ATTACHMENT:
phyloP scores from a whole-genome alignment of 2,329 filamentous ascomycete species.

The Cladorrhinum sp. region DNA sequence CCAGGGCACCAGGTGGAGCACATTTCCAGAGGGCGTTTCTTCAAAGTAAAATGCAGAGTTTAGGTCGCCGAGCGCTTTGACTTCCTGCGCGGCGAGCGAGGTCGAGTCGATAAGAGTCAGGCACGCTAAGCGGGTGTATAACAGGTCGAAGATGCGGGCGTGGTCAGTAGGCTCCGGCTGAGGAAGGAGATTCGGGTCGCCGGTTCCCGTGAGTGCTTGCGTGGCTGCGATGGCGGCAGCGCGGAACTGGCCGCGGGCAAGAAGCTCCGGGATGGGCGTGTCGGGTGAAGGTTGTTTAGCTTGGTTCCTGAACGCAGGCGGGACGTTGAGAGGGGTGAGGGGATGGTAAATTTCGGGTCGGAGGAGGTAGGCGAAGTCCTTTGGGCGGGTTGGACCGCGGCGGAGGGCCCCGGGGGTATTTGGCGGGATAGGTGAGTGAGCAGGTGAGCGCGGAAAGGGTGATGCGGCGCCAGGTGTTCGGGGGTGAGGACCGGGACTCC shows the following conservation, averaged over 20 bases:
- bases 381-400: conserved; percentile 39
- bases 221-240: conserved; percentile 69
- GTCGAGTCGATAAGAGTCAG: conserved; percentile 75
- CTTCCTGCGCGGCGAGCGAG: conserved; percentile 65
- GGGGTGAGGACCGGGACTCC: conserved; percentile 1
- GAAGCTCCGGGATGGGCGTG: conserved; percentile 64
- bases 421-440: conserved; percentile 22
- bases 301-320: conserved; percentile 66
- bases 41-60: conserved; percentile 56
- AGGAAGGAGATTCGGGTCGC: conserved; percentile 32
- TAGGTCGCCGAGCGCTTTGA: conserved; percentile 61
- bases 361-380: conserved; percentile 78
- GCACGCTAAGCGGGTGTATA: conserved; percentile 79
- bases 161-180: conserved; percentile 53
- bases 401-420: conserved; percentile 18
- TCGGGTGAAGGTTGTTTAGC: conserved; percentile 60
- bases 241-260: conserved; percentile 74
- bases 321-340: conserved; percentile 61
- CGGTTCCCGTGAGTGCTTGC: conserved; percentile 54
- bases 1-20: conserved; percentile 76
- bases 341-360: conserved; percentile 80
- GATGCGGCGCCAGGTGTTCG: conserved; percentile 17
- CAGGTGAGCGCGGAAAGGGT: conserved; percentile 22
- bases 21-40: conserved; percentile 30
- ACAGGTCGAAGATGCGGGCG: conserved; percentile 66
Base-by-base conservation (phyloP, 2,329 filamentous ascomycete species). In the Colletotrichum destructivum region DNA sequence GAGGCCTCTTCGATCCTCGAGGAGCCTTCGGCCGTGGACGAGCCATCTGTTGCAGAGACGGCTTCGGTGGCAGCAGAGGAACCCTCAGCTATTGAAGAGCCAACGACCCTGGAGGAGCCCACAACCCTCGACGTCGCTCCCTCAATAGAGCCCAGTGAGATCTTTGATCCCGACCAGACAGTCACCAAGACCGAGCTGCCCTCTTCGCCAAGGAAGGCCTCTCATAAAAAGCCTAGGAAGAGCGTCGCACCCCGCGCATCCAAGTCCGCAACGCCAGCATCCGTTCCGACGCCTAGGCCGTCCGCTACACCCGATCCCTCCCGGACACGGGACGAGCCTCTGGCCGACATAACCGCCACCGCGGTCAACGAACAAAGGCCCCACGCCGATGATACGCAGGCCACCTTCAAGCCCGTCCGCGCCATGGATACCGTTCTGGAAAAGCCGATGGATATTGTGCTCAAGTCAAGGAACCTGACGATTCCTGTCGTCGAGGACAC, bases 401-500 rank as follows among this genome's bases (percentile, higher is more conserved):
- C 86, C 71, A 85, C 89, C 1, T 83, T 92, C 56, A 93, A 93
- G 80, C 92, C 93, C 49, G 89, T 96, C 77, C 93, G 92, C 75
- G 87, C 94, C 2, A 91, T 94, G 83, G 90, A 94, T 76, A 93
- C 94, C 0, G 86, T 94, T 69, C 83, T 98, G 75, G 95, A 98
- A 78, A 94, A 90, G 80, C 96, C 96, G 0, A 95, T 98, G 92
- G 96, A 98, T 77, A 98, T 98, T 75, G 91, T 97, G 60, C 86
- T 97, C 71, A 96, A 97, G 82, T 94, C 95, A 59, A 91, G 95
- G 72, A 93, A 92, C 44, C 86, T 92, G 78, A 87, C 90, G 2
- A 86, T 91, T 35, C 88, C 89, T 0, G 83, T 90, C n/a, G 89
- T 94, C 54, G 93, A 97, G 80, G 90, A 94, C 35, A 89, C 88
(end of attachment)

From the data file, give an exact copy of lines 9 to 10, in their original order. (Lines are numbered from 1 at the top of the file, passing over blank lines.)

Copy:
- bases 421-440: conserved; percentile 22
- bases 301-320: conserved; percentile 66